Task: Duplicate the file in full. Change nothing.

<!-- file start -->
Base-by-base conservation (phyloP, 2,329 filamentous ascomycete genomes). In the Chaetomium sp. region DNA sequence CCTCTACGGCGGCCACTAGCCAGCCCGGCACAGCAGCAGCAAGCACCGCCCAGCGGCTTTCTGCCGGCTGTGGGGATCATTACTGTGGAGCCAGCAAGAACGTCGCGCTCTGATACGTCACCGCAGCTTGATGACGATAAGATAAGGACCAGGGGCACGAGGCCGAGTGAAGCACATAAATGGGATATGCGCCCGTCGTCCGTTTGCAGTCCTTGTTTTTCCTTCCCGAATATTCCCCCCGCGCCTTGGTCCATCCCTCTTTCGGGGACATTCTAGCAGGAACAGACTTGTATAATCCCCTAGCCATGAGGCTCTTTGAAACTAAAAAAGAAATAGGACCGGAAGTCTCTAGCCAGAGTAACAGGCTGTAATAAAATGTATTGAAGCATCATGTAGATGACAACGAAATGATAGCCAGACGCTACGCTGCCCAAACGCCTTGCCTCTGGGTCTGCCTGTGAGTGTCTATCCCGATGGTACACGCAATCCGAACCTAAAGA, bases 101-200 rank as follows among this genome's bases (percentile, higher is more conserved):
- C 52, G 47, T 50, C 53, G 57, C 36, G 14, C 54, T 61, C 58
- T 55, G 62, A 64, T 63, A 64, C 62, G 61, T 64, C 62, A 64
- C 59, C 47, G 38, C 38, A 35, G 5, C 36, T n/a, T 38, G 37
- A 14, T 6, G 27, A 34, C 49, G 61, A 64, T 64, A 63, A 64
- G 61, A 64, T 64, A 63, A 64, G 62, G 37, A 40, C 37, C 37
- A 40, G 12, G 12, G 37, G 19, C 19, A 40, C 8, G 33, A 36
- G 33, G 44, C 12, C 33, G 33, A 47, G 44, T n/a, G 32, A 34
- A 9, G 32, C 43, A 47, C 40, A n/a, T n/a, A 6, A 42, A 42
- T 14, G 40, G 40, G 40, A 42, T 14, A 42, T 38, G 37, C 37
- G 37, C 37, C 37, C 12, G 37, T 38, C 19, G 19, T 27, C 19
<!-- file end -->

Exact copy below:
Base-by-base conservation (phyloP, 2,329 filamentous ascomycete genomes). In the Chaetomium sp. region DNA sequence CCTCTACGGCGGCCACTAGCCAGCCCGGCACAGCAGCAGCAAGCACCGCCCAGCGGCTTTCTGCCGGCTGTGGGGATCATTACTGTGGAGCCAGCAAGAACGTCGCGCTCTGATACGTCACCGCAGCTTGATGACGATAAGATAAGGACCAGGGGCACGAGGCCGAGTGAAGCACATAAATGGGATATGCGCCCGTCGTCCGTTTGCAGTCCTTGTTTTTCCTTCCCGAATATTCCCCCCGCGCCTTGGTCCATCCCTCTTTCGGGGACATTCTAGCAGGAACAGACTTGTATAATCCCCTAGCCATGAGGCTCTTTGAAACTAAAAAAGAAATAGGACCGGAAGTCTCTAGCCAGAGTAACAGGCTGTAATAAAATGTATTGAAGCATCATGTAGATGACAACGAAATGATAGCCAGACGCTACGCTGCCCAAACGCCTTGCCTCTGGGTCTGCCTGTGAGTGTCTATCCCGATGGTACACGCAATCCGAACCTAAAGA, bases 101-200 rank as follows among this genome's bases (percentile, higher is more conserved):
- C 52, G 47, T 50, C 53, G 57, C 36, G 14, C 54, T 61, C 58
- T 55, G 62, A 64, T 63, A 64, C 62, G 61, T 64, C 62, A 64
- C 59, C 47, G 38, C 38, A 35, G 5, C 36, T n/a, T 38, G 37
- A 14, T 6, G 27, A 34, C 49, G 61, A 64, T 64, A 63, A 64
- G 61, A 64, T 64, A 63, A 64, G 62, G 37, A 40, C 37, C 37
- A 40, G 12, G 12, G 37, G 19, C 19, A 40, C 8, G 33, A 36
- G 33, G 44, C 12, C 33, G 33, A 47, G 44, T n/a, G 32, A 34
- A 9, G 32, C 43, A 47, C 40, A n/a, T n/a, A 6, A 42, A 42
- T 14, G 40, G 40, G 40, A 42, T 14, A 42, T 38, G 37, C 37
- G 37, C 37, C 37, C 12, G 37, T 38, C 19, G 19, T 27, C 19